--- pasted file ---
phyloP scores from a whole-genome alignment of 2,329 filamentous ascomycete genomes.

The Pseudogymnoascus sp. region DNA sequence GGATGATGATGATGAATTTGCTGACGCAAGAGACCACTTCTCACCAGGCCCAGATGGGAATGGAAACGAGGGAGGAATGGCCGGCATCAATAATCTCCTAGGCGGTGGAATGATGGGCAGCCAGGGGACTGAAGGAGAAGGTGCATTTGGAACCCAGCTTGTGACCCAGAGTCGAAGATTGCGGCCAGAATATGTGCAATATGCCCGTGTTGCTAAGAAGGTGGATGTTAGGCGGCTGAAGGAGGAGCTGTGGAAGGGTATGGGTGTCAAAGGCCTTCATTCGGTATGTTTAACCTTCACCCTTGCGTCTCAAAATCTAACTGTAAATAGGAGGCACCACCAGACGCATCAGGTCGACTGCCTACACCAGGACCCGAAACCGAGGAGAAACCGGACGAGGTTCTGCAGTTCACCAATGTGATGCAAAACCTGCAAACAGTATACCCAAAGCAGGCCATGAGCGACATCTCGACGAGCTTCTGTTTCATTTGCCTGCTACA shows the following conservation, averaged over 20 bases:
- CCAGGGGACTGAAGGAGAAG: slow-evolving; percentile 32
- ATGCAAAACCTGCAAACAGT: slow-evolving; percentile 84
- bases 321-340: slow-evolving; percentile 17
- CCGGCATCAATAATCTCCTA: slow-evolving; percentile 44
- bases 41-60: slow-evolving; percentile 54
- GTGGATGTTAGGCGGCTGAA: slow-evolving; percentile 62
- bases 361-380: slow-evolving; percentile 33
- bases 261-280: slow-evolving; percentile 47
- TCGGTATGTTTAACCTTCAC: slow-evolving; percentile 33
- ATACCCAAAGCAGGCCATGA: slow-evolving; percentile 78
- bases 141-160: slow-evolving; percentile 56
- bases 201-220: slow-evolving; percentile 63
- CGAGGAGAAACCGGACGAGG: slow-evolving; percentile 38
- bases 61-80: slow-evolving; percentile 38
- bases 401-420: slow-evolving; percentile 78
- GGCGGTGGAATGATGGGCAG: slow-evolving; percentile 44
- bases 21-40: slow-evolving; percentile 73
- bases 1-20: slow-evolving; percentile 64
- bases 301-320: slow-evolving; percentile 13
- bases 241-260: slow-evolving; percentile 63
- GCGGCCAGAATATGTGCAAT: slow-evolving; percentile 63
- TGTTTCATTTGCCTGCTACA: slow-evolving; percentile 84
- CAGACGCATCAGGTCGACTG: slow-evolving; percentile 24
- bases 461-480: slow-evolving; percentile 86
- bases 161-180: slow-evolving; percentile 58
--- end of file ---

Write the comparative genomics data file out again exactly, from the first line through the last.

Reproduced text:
phyloP scores from a whole-genome alignment of 2,329 filamentous ascomycete genomes.

The Pseudogymnoascus sp. region DNA sequence GGATGATGATGATGAATTTGCTGACGCAAGAGACCACTTCTCACCAGGCCCAGATGGGAATGGAAACGAGGGAGGAATGGCCGGCATCAATAATCTCCTAGGCGGTGGAATGATGGGCAGCCAGGGGACTGAAGGAGAAGGTGCATTTGGAACCCAGCTTGTGACCCAGAGTCGAAGATTGCGGCCAGAATATGTGCAATATGCCCGTGTTGCTAAGAAGGTGGATGTTAGGCGGCTGAAGGAGGAGCTGTGGAAGGGTATGGGTGTCAAAGGCCTTCATTCGGTATGTTTAACCTTCACCCTTGCGTCTCAAAATCTAACTGTAAATAGGAGGCACCACCAGACGCATCAGGTCGACTGCCTACACCAGGACCCGAAACCGAGGAGAAACCGGACGAGGTTCTGCAGTTCACCAATGTGATGCAAAACCTGCAAACAGTATACCCAAAGCAGGCCATGAGCGACATCTCGACGAGCTTCTGTTTCATTTGCCTGCTACA shows the following conservation, averaged over 20 bases:
- CCAGGGGACTGAAGGAGAAG: slow-evolving; percentile 32
- ATGCAAAACCTGCAAACAGT: slow-evolving; percentile 84
- bases 321-340: slow-evolving; percentile 17
- CCGGCATCAATAATCTCCTA: slow-evolving; percentile 44
- bases 41-60: slow-evolving; percentile 54
- GTGGATGTTAGGCGGCTGAA: slow-evolving; percentile 62
- bases 361-380: slow-evolving; percentile 33
- bases 261-280: slow-evolving; percentile 47
- TCGGTATGTTTAACCTTCAC: slow-evolving; percentile 33
- ATACCCAAAGCAGGCCATGA: slow-evolving; percentile 78
- bases 141-160: slow-evolving; percentile 56
- bases 201-220: slow-evolving; percentile 63
- CGAGGAGAAACCGGACGAGG: slow-evolving; percentile 38
- bases 61-80: slow-evolving; percentile 38
- bases 401-420: slow-evolving; percentile 78
- GGCGGTGGAATGATGGGCAG: slow-evolving; percentile 44
- bases 21-40: slow-evolving; percentile 73
- bases 1-20: slow-evolving; percentile 64
- bases 301-320: slow-evolving; percentile 13
- bases 241-260: slow-evolving; percentile 63
- GCGGCCAGAATATGTGCAAT: slow-evolving; percentile 63
- TGTTTCATTTGCCTGCTACA: slow-evolving; percentile 84
- CAGACGCATCAGGTCGACTG: slow-evolving; percentile 24
- bases 461-480: slow-evolving; percentile 86
- bases 161-180: slow-evolving; percentile 58